We are both doing well. We have been doing some house or pet sitting, which also allows us to not be quite so, “The man who came to dinner” (old movie) for Mike & Susan. They are the people that handle our mail for us and show up as our nominal address. They have very kindly put up with us for a long time now.
Janet studies Turkish on the computer every morning and a few of our monolingual friends, understandably wonder why Janet is not fluent in Turkish.
Well, because there is a lot to learn. Turkish is very different from English, and Spanish which Janet speaks quite well.
For example, the Turkish sentence, that we are told, when literally translated is:
“Assistant-of mine’s to you giving the Turkish economy about book yet shelf-onto put-not-has-been.”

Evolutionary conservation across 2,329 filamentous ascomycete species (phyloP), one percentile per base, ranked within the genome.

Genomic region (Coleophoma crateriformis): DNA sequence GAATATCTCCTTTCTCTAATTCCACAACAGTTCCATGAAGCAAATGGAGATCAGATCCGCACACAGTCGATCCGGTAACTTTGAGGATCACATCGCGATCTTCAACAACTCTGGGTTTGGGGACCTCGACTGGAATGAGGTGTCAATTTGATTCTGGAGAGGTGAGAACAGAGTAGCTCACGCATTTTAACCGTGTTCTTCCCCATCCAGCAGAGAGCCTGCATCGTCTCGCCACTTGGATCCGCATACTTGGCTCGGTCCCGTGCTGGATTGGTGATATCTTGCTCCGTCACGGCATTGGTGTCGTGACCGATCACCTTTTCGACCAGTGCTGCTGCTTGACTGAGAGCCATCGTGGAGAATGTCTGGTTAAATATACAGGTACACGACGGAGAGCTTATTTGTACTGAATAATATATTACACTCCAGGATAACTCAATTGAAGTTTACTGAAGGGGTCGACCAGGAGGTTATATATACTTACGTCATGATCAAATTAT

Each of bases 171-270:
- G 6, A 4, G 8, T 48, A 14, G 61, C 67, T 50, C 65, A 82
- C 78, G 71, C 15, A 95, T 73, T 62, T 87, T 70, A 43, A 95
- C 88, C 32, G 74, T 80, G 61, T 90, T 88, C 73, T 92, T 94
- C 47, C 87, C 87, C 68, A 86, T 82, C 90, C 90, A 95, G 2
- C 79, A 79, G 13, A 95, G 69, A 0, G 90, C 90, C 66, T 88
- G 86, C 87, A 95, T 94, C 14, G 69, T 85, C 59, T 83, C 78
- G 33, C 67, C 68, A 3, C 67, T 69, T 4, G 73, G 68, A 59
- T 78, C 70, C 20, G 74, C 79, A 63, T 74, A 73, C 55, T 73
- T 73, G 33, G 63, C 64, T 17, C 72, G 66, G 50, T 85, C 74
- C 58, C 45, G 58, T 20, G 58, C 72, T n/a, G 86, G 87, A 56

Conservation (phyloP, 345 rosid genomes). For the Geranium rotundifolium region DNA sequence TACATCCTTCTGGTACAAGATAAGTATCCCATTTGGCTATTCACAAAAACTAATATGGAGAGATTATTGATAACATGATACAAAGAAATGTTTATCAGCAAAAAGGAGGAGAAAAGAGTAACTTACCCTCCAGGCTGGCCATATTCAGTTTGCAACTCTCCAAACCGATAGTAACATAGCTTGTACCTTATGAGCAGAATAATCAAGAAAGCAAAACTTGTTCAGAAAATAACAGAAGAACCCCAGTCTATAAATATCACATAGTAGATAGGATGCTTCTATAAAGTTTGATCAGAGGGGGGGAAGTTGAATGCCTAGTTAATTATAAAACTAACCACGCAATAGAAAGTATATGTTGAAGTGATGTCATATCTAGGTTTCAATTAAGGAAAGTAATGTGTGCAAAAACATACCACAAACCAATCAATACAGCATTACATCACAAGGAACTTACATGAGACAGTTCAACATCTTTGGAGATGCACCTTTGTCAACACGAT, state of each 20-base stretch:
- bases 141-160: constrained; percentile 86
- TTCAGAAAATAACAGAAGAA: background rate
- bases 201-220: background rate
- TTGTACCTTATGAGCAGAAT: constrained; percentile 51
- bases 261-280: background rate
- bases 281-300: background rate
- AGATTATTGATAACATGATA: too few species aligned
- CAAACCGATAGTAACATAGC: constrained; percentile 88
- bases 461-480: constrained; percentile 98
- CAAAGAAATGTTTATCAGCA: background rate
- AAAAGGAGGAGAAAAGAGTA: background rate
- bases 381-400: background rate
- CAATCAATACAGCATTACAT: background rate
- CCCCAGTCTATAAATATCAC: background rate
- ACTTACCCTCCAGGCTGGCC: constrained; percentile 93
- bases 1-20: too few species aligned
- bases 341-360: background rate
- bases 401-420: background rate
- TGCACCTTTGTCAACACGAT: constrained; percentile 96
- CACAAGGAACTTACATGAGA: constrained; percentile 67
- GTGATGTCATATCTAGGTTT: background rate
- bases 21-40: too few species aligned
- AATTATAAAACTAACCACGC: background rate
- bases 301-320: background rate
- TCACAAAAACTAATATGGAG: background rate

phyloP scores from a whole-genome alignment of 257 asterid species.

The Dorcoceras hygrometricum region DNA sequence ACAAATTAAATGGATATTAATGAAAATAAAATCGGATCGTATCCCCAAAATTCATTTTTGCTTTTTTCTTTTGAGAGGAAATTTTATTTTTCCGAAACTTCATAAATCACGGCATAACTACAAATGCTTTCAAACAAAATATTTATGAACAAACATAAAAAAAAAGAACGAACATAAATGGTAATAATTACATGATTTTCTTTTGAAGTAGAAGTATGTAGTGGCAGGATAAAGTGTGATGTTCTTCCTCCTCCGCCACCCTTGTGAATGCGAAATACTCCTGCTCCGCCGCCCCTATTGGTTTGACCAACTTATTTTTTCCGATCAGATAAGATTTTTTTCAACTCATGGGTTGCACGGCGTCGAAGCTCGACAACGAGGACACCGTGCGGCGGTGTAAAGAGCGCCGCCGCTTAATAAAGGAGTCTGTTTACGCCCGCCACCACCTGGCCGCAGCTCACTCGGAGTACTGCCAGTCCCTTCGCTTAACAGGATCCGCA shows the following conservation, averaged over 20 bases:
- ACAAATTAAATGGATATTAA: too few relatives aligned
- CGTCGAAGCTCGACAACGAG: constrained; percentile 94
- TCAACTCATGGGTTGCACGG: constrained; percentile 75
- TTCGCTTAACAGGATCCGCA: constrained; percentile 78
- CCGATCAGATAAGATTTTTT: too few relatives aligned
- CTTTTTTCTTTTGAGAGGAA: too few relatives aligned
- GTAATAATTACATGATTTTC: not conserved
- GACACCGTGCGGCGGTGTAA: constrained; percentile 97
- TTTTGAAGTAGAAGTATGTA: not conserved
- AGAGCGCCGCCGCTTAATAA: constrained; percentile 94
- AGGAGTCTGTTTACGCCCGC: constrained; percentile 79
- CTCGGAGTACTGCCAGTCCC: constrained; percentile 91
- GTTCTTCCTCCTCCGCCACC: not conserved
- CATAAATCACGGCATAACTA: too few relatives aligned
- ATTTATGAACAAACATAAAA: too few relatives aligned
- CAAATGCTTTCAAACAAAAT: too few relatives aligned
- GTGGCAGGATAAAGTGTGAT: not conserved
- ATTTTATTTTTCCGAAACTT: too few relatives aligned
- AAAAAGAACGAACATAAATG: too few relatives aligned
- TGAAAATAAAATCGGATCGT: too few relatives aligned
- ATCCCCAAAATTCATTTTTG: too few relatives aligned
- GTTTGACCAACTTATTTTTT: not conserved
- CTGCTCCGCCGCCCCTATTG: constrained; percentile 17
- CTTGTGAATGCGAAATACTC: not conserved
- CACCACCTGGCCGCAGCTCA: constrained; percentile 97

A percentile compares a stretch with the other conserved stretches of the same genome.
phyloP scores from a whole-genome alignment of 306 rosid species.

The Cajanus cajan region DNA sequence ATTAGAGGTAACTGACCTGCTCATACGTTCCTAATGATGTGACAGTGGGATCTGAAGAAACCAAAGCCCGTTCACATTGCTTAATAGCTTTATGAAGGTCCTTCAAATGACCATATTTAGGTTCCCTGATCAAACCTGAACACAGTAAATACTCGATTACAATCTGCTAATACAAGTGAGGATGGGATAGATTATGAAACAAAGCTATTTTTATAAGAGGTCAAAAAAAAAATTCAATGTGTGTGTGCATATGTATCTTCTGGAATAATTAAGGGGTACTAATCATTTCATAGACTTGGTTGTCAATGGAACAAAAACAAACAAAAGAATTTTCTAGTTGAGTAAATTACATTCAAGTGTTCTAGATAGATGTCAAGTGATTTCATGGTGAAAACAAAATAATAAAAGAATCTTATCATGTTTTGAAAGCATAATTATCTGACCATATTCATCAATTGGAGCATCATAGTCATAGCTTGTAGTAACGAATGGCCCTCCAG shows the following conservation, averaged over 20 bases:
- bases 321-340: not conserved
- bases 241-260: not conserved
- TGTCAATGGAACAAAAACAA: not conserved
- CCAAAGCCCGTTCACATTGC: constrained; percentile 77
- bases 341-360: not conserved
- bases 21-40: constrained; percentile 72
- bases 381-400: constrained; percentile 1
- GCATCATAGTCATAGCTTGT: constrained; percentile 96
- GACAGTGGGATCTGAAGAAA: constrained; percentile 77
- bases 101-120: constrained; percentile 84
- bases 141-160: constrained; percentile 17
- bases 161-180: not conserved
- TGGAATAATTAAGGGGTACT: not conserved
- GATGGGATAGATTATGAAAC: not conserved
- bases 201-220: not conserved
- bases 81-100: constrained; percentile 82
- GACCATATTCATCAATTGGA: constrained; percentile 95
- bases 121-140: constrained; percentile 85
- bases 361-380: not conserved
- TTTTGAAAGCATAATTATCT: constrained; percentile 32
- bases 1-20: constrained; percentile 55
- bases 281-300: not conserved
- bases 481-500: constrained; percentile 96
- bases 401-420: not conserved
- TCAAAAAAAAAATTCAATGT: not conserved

Just go ahead and rearrange that into correct English order, because I am not clear on what is being said.
And, just to be crystal clear, I am not in any way making fun of Turkish, Turkey or Turks. I am just trying to say, “Wow! This is hard.”
The corrected version is:
“The book my assistant gave you about the Turkish economy has not yet been put on the shelf.”
Janet now knows a few hundred words and many useful phrases, but to really encode and decode Turkish is still hard for her. Impossible for me. I have about a 5 word vocabulary,down from 10 or 15 words when we were living there.
My plan? Stay close to Janet. Fun for many reasons.
Fortunately, some Turks speak somewhere between useful and excellent English, and on several occasions, when we were in a restaurant or shop and having a tough time, the waiter or clerk, ran off and brought someone who spoke very good English. Once, it was about a 19 year old college student who just happened to be walking by the restaurant. A total stranger. She was captured and happily help us all. We are all aware of the humor of the situation.
Turks are usually very kind to strangers, even Americans. Wonderful country Turkey. Wonderful people.
Dave & Janet